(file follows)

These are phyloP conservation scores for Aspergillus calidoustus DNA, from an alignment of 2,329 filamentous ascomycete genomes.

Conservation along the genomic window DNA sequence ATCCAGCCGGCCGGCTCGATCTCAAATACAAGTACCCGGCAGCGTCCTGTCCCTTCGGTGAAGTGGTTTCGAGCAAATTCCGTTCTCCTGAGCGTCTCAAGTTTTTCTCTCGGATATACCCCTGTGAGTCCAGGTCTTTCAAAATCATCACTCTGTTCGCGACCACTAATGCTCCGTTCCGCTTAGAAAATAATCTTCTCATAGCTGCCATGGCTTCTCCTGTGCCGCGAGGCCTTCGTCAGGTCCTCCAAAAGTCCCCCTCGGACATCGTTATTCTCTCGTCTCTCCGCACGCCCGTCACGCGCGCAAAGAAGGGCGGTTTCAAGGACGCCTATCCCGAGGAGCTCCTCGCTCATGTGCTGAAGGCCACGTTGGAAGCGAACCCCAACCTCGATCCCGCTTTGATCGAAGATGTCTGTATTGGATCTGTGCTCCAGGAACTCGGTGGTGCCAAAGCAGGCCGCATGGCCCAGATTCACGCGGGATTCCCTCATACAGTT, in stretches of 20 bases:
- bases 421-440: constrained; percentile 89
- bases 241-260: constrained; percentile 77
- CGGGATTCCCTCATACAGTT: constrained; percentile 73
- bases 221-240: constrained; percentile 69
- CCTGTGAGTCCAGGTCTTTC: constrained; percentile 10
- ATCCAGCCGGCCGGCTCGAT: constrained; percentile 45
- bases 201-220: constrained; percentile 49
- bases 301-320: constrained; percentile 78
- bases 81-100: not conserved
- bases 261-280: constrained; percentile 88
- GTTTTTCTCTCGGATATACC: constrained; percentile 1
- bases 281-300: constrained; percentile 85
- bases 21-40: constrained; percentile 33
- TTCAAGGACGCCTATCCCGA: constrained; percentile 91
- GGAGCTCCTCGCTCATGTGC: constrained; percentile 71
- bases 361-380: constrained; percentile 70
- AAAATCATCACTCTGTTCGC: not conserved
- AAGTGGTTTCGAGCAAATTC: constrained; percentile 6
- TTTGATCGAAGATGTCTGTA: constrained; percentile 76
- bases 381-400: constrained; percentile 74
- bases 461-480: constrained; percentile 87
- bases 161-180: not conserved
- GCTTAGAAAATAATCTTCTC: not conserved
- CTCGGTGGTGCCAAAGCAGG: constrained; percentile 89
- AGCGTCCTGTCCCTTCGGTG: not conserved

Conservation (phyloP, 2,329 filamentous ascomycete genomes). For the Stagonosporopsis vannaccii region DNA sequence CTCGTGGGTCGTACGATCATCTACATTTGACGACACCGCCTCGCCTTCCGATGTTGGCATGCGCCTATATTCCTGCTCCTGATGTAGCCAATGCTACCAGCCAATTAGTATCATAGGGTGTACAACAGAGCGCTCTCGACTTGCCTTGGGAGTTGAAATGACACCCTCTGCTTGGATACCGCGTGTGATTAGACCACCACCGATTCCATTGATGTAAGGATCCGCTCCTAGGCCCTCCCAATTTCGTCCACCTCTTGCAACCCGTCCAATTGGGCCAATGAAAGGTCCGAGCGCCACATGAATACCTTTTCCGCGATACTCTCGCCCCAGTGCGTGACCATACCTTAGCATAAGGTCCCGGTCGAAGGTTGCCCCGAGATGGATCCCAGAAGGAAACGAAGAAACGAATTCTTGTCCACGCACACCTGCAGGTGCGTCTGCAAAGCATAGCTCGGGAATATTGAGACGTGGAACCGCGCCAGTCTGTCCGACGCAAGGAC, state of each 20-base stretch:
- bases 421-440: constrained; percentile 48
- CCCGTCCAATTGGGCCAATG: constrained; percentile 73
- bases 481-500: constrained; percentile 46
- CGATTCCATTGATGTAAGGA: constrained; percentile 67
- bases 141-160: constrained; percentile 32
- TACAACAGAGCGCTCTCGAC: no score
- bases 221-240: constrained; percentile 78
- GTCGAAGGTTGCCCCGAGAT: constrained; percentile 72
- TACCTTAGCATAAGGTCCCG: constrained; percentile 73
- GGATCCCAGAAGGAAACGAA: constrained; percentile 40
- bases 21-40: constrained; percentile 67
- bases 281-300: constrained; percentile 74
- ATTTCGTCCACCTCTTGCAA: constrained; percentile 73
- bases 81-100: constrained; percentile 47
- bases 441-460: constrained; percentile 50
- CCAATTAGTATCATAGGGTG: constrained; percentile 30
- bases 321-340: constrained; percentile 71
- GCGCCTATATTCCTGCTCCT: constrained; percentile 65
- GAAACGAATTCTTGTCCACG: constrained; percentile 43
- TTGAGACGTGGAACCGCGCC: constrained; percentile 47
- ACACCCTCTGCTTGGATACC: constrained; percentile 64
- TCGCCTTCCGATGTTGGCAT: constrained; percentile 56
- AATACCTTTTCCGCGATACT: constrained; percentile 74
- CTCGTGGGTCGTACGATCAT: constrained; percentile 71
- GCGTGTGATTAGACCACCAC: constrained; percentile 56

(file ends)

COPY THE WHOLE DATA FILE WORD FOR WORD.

These are phyloP conservation scores for Aspergillus calidoustus DNA, from an alignment of 2,329 filamentous ascomycete genomes.

Conservation along the genomic window DNA sequence ATCCAGCCGGCCGGCTCGATCTCAAATACAAGTACCCGGCAGCGTCCTGTCCCTTCGGTGAAGTGGTTTCGAGCAAATTCCGTTCTCCTGAGCGTCTCAAGTTTTTCTCTCGGATATACCCCTGTGAGTCCAGGTCTTTCAAAATCATCACTCTGTTCGCGACCACTAATGCTCCGTTCCGCTTAGAAAATAATCTTCTCATAGCTGCCATGGCTTCTCCTGTGCCGCGAGGCCTTCGTCAGGTCCTCCAAAAGTCCCCCTCGGACATCGTTATTCTCTCGTCTCTCCGCACGCCCGTCACGCGCGCAAAGAAGGGCGGTTTCAAGGACGCCTATCCCGAGGAGCTCCTCGCTCATGTGCTGAAGGCCACGTTGGAAGCGAACCCCAACCTCGATCCCGCTTTGATCGAAGATGTCTGTATTGGATCTGTGCTCCAGGAACTCGGTGGTGCCAAAGCAGGCCGCATGGCCCAGATTCACGCGGGATTCCCTCATACAGTT, in stretches of 20 bases:
- bases 421-440: constrained; percentile 89
- bases 241-260: constrained; percentile 77
- CGGGATTCCCTCATACAGTT: constrained; percentile 73
- bases 221-240: constrained; percentile 69
- CCTGTGAGTCCAGGTCTTTC: constrained; percentile 10
- ATCCAGCCGGCCGGCTCGAT: constrained; percentile 45
- bases 201-220: constrained; percentile 49
- bases 301-320: constrained; percentile 78
- bases 81-100: not conserved
- bases 261-280: constrained; percentile 88
- GTTTTTCTCTCGGATATACC: constrained; percentile 1
- bases 281-300: constrained; percentile 85
- bases 21-40: constrained; percentile 33
- TTCAAGGACGCCTATCCCGA: constrained; percentile 91
- GGAGCTCCTCGCTCATGTGC: constrained; percentile 71
- bases 361-380: constrained; percentile 70
- AAAATCATCACTCTGTTCGC: not conserved
- AAGTGGTTTCGAGCAAATTC: constrained; percentile 6
- TTTGATCGAAGATGTCTGTA: constrained; percentile 76
- bases 381-400: constrained; percentile 74
- bases 461-480: constrained; percentile 87
- bases 161-180: not conserved
- GCTTAGAAAATAATCTTCTC: not conserved
- CTCGGTGGTGCCAAAGCAGG: constrained; percentile 89
- AGCGTCCTGTCCCTTCGGTG: not conserved

Conservation (phyloP, 2,329 filamentous ascomycete genomes). For the Stagonosporopsis vannaccii region DNA sequence CTCGTGGGTCGTACGATCATCTACATTTGACGACACCGCCTCGCCTTCCGATGTTGGCATGCGCCTATATTCCTGCTCCTGATGTAGCCAATGCTACCAGCCAATTAGTATCATAGGGTGTACAACAGAGCGCTCTCGACTTGCCTTGGGAGTTGAAATGACACCCTCTGCTTGGATACCGCGTGTGATTAGACCACCACCGATTCCATTGATGTAAGGATCCGCTCCTAGGCCCTCCCAATTTCGTCCACCTCTTGCAACCCGTCCAATTGGGCCAATGAAAGGTCCGAGCGCCACATGAATACCTTTTCCGCGATACTCTCGCCCCAGTGCGTGACCATACCTTAGCATAAGGTCCCGGTCGAAGGTTGCCCCGAGATGGATCCCAGAAGGAAACGAAGAAACGAATTCTTGTCCACGCACACCTGCAGGTGCGTCTGCAAAGCATAGCTCGGGAATATTGAGACGTGGAACCGCGCCAGTCTGTCCGACGCAAGGAC, state of each 20-base stretch:
- bases 421-440: constrained; percentile 48
- CCCGTCCAATTGGGCCAATG: constrained; percentile 73
- bases 481-500: constrained; percentile 46
- CGATTCCATTGATGTAAGGA: constrained; percentile 67
- bases 141-160: constrained; percentile 32
- TACAACAGAGCGCTCTCGAC: no score
- bases 221-240: constrained; percentile 78
- GTCGAAGGTTGCCCCGAGAT: constrained; percentile 72
- TACCTTAGCATAAGGTCCCG: constrained; percentile 73
- GGATCCCAGAAGGAAACGAA: constrained; percentile 40
- bases 21-40: constrained; percentile 67
- bases 281-300: constrained; percentile 74
- ATTTCGTCCACCTCTTGCAA: constrained; percentile 73
- bases 81-100: constrained; percentile 47
- bases 441-460: constrained; percentile 50
- CCAATTAGTATCATAGGGTG: constrained; percentile 30
- bases 321-340: constrained; percentile 71
- GCGCCTATATTCCTGCTCCT: constrained; percentile 65
- GAAACGAATTCTTGTCCACG: constrained; percentile 43
- TTGAGACGTGGAACCGCGCC: constrained; percentile 47
- ACACCCTCTGCTTGGATACC: constrained; percentile 64
- TCGCCTTCCGATGTTGGCAT: constrained; percentile 56
- AATACCTTTTCCGCGATACT: constrained; percentile 74
- CTCGTGGGTCGTACGATCAT: constrained; percentile 71
- GCGTGTGATTAGACCACCAC: constrained; percentile 56